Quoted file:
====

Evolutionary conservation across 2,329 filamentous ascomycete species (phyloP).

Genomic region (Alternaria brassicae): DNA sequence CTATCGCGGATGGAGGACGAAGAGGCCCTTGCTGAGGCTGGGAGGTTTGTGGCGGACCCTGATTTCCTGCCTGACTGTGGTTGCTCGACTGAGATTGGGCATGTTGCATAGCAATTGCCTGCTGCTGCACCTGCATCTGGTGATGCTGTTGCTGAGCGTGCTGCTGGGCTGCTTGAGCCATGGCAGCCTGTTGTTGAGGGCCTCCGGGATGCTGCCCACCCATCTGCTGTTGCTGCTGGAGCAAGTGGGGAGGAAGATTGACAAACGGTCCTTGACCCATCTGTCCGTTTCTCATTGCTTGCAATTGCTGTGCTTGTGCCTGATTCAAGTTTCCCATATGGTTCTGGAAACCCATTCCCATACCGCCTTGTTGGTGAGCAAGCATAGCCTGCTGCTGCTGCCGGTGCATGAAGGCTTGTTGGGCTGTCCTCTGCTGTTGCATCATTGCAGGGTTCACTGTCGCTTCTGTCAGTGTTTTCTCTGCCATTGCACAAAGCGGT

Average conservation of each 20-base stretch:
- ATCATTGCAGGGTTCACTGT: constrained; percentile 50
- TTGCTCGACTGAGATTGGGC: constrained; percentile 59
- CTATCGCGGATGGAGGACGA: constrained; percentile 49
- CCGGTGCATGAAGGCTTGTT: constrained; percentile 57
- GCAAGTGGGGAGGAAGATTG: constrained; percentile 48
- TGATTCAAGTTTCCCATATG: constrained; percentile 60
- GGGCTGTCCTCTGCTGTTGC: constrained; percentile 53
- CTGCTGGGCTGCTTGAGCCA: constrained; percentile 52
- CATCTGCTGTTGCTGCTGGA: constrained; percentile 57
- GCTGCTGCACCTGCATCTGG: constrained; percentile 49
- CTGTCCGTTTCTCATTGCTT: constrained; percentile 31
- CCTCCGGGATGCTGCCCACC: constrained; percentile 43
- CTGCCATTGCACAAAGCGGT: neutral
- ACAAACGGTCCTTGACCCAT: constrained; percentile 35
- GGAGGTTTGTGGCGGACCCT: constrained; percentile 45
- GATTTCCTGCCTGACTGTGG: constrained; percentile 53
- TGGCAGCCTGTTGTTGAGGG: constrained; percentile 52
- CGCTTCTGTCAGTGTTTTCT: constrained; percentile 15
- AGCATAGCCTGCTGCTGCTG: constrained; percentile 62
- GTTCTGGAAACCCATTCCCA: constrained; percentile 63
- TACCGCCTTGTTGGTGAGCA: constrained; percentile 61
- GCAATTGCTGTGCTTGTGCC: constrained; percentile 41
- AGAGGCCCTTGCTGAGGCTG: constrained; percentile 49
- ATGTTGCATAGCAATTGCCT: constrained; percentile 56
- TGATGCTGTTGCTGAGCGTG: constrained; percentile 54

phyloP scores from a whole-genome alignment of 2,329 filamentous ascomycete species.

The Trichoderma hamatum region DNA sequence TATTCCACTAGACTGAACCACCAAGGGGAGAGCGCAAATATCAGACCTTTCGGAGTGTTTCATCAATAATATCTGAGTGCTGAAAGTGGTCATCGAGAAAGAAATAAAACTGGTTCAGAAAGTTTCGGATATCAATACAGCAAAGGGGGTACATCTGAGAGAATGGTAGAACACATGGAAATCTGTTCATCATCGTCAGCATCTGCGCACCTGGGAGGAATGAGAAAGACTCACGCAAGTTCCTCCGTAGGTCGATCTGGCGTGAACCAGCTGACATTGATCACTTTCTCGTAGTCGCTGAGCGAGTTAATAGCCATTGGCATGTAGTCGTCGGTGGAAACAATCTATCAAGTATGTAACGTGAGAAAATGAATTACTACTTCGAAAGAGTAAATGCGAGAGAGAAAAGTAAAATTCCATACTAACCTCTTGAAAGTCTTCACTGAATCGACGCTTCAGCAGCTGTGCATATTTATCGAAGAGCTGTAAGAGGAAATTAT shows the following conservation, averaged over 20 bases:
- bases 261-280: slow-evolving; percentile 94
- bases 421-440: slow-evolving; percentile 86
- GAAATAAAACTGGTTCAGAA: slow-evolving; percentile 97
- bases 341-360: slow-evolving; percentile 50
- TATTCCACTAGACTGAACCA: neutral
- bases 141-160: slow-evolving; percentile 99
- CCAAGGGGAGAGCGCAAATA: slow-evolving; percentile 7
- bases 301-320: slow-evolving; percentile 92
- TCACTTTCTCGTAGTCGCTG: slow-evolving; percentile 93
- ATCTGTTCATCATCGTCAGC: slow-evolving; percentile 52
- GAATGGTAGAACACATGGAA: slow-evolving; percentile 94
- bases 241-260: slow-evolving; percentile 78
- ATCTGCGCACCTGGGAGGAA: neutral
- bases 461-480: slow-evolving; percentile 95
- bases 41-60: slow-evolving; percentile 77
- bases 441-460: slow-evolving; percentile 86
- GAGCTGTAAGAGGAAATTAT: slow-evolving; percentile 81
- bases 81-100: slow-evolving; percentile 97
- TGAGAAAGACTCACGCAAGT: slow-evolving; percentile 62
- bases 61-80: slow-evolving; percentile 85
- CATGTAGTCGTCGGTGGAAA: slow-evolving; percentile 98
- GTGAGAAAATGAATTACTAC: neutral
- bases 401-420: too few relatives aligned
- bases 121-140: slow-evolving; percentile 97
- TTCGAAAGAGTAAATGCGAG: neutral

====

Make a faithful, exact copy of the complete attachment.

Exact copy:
Evolutionary conservation across 2,329 filamentous ascomycete species (phyloP).

Genomic region (Alternaria brassicae): DNA sequence CTATCGCGGATGGAGGACGAAGAGGCCCTTGCTGAGGCTGGGAGGTTTGTGGCGGACCCTGATTTCCTGCCTGACTGTGGTTGCTCGACTGAGATTGGGCATGTTGCATAGCAATTGCCTGCTGCTGCACCTGCATCTGGTGATGCTGTTGCTGAGCGTGCTGCTGGGCTGCTTGAGCCATGGCAGCCTGTTGTTGAGGGCCTCCGGGATGCTGCCCACCCATCTGCTGTTGCTGCTGGAGCAAGTGGGGAGGAAGATTGACAAACGGTCCTTGACCCATCTGTCCGTTTCTCATTGCTTGCAATTGCTGTGCTTGTGCCTGATTCAAGTTTCCCATATGGTTCTGGAAACCCATTCCCATACCGCCTTGTTGGTGAGCAAGCATAGCCTGCTGCTGCTGCCGGTGCATGAAGGCTTGTTGGGCTGTCCTCTGCTGTTGCATCATTGCAGGGTTCACTGTCGCTTCTGTCAGTGTTTTCTCTGCCATTGCACAAAGCGGT

Average conservation of each 20-base stretch:
- ATCATTGCAGGGTTCACTGT: constrained; percentile 50
- TTGCTCGACTGAGATTGGGC: constrained; percentile 59
- CTATCGCGGATGGAGGACGA: constrained; percentile 49
- CCGGTGCATGAAGGCTTGTT: constrained; percentile 57
- GCAAGTGGGGAGGAAGATTG: constrained; percentile 48
- TGATTCAAGTTTCCCATATG: constrained; percentile 60
- GGGCTGTCCTCTGCTGTTGC: constrained; percentile 53
- CTGCTGGGCTGCTTGAGCCA: constrained; percentile 52
- CATCTGCTGTTGCTGCTGGA: constrained; percentile 57
- GCTGCTGCACCTGCATCTGG: constrained; percentile 49
- CTGTCCGTTTCTCATTGCTT: constrained; percentile 31
- CCTCCGGGATGCTGCCCACC: constrained; percentile 43
- CTGCCATTGCACAAAGCGGT: neutral
- ACAAACGGTCCTTGACCCAT: constrained; percentile 35
- GGAGGTTTGTGGCGGACCCT: constrained; percentile 45
- GATTTCCTGCCTGACTGTGG: constrained; percentile 53
- TGGCAGCCTGTTGTTGAGGG: constrained; percentile 52
- CGCTTCTGTCAGTGTTTTCT: constrained; percentile 15
- AGCATAGCCTGCTGCTGCTG: constrained; percentile 62
- GTTCTGGAAACCCATTCCCA: constrained; percentile 63
- TACCGCCTTGTTGGTGAGCA: constrained; percentile 61
- GCAATTGCTGTGCTTGTGCC: constrained; percentile 41
- AGAGGCCCTTGCTGAGGCTG: constrained; percentile 49
- ATGTTGCATAGCAATTGCCT: constrained; percentile 56
- TGATGCTGTTGCTGAGCGTG: constrained; percentile 54

phyloP scores from a whole-genome alignment of 2,329 filamentous ascomycete species.

The Trichoderma hamatum region DNA sequence TATTCCACTAGACTGAACCACCAAGGGGAGAGCGCAAATATCAGACCTTTCGGAGTGTTTCATCAATAATATCTGAGTGCTGAAAGTGGTCATCGAGAAAGAAATAAAACTGGTTCAGAAAGTTTCGGATATCAATACAGCAAAGGGGGTACATCTGAGAGAATGGTAGAACACATGGAAATCTGTTCATCATCGTCAGCATCTGCGCACCTGGGAGGAATGAGAAAGACTCACGCAAGTTCCTCCGTAGGTCGATCTGGCGTGAACCAGCTGACATTGATCACTTTCTCGTAGTCGCTGAGCGAGTTAATAGCCATTGGCATGTAGTCGTCGGTGGAAACAATCTATCAAGTATGTAACGTGAGAAAATGAATTACTACTTCGAAAGAGTAAATGCGAGAGAGAAAAGTAAAATTCCATACTAACCTCTTGAAAGTCTTCACTGAATCGACGCTTCAGCAGCTGTGCATATTTATCGAAGAGCTGTAAGAGGAAATTAT shows the following conservation, averaged over 20 bases:
- bases 261-280: slow-evolving; percentile 94
- bases 421-440: slow-evolving; percentile 86
- GAAATAAAACTGGTTCAGAA: slow-evolving; percentile 97
- bases 341-360: slow-evolving; percentile 50
- TATTCCACTAGACTGAACCA: neutral
- bases 141-160: slow-evolving; percentile 99
- CCAAGGGGAGAGCGCAAATA: slow-evolving; percentile 7
- bases 301-320: slow-evolving; percentile 92
- TCACTTTCTCGTAGTCGCTG: slow-evolving; percentile 93
- ATCTGTTCATCATCGTCAGC: slow-evolving; percentile 52
- GAATGGTAGAACACATGGAA: slow-evolving; percentile 94
- bases 241-260: slow-evolving; percentile 78
- ATCTGCGCACCTGGGAGGAA: neutral
- bases 461-480: slow-evolving; percentile 95
- bases 41-60: slow-evolving; percentile 77
- bases 441-460: slow-evolving; percentile 86
- GAGCTGTAAGAGGAAATTAT: slow-evolving; percentile 81
- bases 81-100: slow-evolving; percentile 97
- TGAGAAAGACTCACGCAAGT: slow-evolving; percentile 62
- bases 61-80: slow-evolving; percentile 85
- CATGTAGTCGTCGGTGGAAA: slow-evolving; percentile 98
- GTGAGAAAATGAATTACTAC: neutral
- bases 401-420: too few relatives aligned
- bases 121-140: slow-evolving; percentile 97
- TTCGAAAGAGTAAATGCGAG: neutral